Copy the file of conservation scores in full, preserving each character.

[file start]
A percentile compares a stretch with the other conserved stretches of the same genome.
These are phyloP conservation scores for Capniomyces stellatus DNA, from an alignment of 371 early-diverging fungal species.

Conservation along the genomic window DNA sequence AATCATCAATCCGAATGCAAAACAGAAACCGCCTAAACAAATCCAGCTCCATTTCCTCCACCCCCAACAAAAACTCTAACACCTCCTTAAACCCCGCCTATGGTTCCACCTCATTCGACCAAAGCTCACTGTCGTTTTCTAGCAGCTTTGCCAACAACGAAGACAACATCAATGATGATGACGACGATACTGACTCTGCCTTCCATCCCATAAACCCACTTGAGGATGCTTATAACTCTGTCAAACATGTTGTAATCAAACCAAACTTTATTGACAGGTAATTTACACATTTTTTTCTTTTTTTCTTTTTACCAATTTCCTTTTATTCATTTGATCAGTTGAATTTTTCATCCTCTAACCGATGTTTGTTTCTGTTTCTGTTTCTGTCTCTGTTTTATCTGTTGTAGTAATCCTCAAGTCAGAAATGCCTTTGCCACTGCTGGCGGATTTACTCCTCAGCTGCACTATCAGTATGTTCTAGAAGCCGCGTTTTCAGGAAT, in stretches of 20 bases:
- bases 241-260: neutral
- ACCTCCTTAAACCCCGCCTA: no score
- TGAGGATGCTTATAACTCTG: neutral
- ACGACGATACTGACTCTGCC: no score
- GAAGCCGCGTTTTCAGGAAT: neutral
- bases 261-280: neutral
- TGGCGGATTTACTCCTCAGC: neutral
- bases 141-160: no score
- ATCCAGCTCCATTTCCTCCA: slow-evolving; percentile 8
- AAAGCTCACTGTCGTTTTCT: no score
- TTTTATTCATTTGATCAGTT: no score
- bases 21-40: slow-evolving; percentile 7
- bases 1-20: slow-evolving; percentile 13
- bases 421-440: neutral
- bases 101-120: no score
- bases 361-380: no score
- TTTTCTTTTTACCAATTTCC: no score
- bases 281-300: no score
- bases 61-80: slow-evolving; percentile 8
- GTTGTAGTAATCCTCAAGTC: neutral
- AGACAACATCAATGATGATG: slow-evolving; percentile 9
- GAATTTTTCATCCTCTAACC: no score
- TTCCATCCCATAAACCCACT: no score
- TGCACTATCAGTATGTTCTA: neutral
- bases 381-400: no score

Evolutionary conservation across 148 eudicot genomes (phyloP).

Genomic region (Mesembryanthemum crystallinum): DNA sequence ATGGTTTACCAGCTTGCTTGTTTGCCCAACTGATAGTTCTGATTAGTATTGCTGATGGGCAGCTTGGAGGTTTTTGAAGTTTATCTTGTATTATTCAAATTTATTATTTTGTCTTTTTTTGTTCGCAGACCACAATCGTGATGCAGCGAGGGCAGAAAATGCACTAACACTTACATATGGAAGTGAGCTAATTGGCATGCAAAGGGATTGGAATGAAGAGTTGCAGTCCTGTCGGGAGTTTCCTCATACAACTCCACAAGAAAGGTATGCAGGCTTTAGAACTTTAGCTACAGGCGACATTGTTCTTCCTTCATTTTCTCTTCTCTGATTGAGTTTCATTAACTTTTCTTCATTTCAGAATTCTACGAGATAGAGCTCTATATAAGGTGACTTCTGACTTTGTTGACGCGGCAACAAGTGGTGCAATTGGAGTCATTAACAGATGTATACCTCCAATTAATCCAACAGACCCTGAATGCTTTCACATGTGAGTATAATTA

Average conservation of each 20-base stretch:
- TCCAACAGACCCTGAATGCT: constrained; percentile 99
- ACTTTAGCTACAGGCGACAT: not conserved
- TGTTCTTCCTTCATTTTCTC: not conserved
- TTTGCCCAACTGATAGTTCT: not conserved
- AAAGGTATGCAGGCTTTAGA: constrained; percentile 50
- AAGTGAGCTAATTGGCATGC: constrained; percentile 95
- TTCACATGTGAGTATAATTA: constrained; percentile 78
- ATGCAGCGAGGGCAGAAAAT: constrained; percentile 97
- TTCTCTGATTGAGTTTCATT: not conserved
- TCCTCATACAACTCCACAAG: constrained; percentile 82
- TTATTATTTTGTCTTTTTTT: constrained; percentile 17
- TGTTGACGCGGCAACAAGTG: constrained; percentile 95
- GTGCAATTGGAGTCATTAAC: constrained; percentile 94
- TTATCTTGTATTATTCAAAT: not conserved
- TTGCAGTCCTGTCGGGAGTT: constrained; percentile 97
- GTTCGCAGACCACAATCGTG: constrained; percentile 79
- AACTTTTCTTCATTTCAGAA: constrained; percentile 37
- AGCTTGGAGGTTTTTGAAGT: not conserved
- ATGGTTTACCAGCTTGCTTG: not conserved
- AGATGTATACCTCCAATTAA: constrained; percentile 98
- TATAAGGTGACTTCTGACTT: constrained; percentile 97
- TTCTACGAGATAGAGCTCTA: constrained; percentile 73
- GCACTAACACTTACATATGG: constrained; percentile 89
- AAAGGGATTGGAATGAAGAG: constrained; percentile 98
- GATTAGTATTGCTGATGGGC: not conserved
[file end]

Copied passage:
A percentile compares a stretch with the other conserved stretches of the same genome.
These are phyloP conservation scores for Capniomyces stellatus DNA, from an alignment of 371 early-diverging fungal species.

Conservation along the genomic window DNA sequence AATCATCAATCCGAATGCAAAACAGAAACCGCCTAAACAAATCCAGCTCCATTTCCTCCACCCCCAACAAAAACTCTAACACCTCCTTAAACCCCGCCTATGGTTCCACCTCATTCGACCAAAGCTCACTGTCGTTTTCTAGCAGCTTTGCCAACAACGAAGACAACATCAATGATGATGACGACGATACTGACTCTGCCTTCCATCCCATAAACCCACTTGAGGATGCTTATAACTCTGTCAAACATGTTGTAATCAAACCAAACTTTATTGACAGGTAATTTACACATTTTTTTCTTTTTTTCTTTTTACCAATTTCCTTTTATTCATTTGATCAGTTGAATTTTTCATCCTCTAACCGATGTTTGTTTCTGTTTCTGTTTCTGTCTCTGTTTTATCTGTTGTAGTAATCCTCAAGTCAGAAATGCCTTTGCCACTGCTGGCGGATTTACTCCTCAGCTGCACTATCAGTATGTTCTAGAAGCCGCGTTTTCAGGAAT, in stretches of 20 bases:
- bases 241-260: neutral
- ACCTCCTTAAACCCCGCCTA: no score
- TGAGGATGCTTATAACTCTG: neutral
- ACGACGATACTGACTCTGCC: no score
- GAAGCCGCGTTTTCAGGAAT: neutral
- bases 261-280: neutral
- TGGCGGATTTACTCCTCAGC: neutral
- bases 141-160: no score
- ATCCAGCTCCATTTCCTCCA: slow-evolving; percentile 8
- AAAGCTCACTGTCGTTTTCT: no score
- TTTTATTCATTTGATCAGTT: no score
- bases 21-40: slow-evolving; percentile 7
- bases 1-20: slow-evolving; percentile 13
- bases 421-440: neutral
- bases 101-120: no score
- bases 361-380: no score
- TTTTCTTTTTACCAATTTCC: no score
- bases 281-300: no score
- bases 61-80: slow-evolving; percentile 8
- GTTGTAGTAATCCTCAAGTC: neutral
- AGACAACATCAATGATGATG: slow-evolving; percentile 9
- GAATTTTTCATCCTCTAACC: no score
- TTCCATCCCATAAACCCACT: no score
- TGCACTATCAGTATGTTCTA: neutral
- bases 381-400: no score

Evolutionary conservation across 148 eudicot genomes (phyloP).

Genomic region (Mesembryanthemum crystallinum): DNA sequence ATGGTTTACCAGCTTGCTTGTTTGCCCAACTGATAGTTCTGATTAGTATTGCTGATGGGCAGCTTGGAGGTTTTTGAAGTTTATCTTGTATTATTCAAATTTATTATTTTGTCTTTTTTTGTTCGCAGACCACAATCGTGATGCAGCGAGGGCAGAAAATGCACTAACACTTACATATGGAAGTGAGCTAATTGGCATGCAAAGGGATTGGAATGAAGAGTTGCAGTCCTGTCGGGAGTTTCCTCATACAACTCCACAAGAAAGGTATGCAGGCTTTAGAACTTTAGCTACAGGCGACATTGTTCTTCCTTCATTTTCTCTTCTCTGATTGAGTTTCATTAACTTTTCTTCATTTCAGAATTCTACGAGATAGAGCTCTATATAAGGTGACTTCTGACTTTGTTGACGCGGCAACAAGTGGTGCAATTGGAGTCATTAACAGATGTATACCTCCAATTAATCCAACAGACCCTGAATGCTTTCACATGTGAGTATAATTA

Average conservation of each 20-base stretch:
- TCCAACAGACCCTGAATGCT: constrained; percentile 99
- ACTTTAGCTACAGGCGACAT: not conserved
- TGTTCTTCCTTCATTTTCTC: not conserved
- TTTGCCCAACTGATAGTTCT: not conserved
- AAAGGTATGCAGGCTTTAGA: constrained; percentile 50
- AAGTGAGCTAATTGGCATGC: constrained; percentile 95
- TTCACATGTGAGTATAATTA: constrained; percentile 78
- ATGCAGCGAGGGCAGAAAAT: constrained; percentile 97
- TTCTCTGATTGAGTTTCATT: not conserved
- TCCTCATACAACTCCACAAG: constrained; percentile 82
- TTATTATTTTGTCTTTTTTT: constrained; percentile 17
- TGTTGACGCGGCAACAAGTG: constrained; percentile 95
- GTGCAATTGGAGTCATTAAC: constrained; percentile 94
- TTATCTTGTATTATTCAAAT: not conserved
- TTGCAGTCCTGTCGGGAGTT: constrained; percentile 97
- GTTCGCAGACCACAATCGTG: constrained; percentile 79
- AACTTTTCTTCATTTCAGAA: constrained; percentile 37
- AGCTTGGAGGTTTTTGAAGT: not conserved
- ATGGTTTACCAGCTTGCTTG: not conserved
- AGATGTATACCTCCAATTAA: constrained; percentile 98
- TATAAGGTGACTTCTGACTT: constrained; percentile 97
- TTCTACGAGATAGAGCTCTA: constrained; percentile 73
- GCACTAACACTTACATATGG: constrained; percentile 89
- AAAGGGATTGGAATGAAGAG: constrained; percentile 98
- GATTAGTATTGCTGATGGGC: not conserved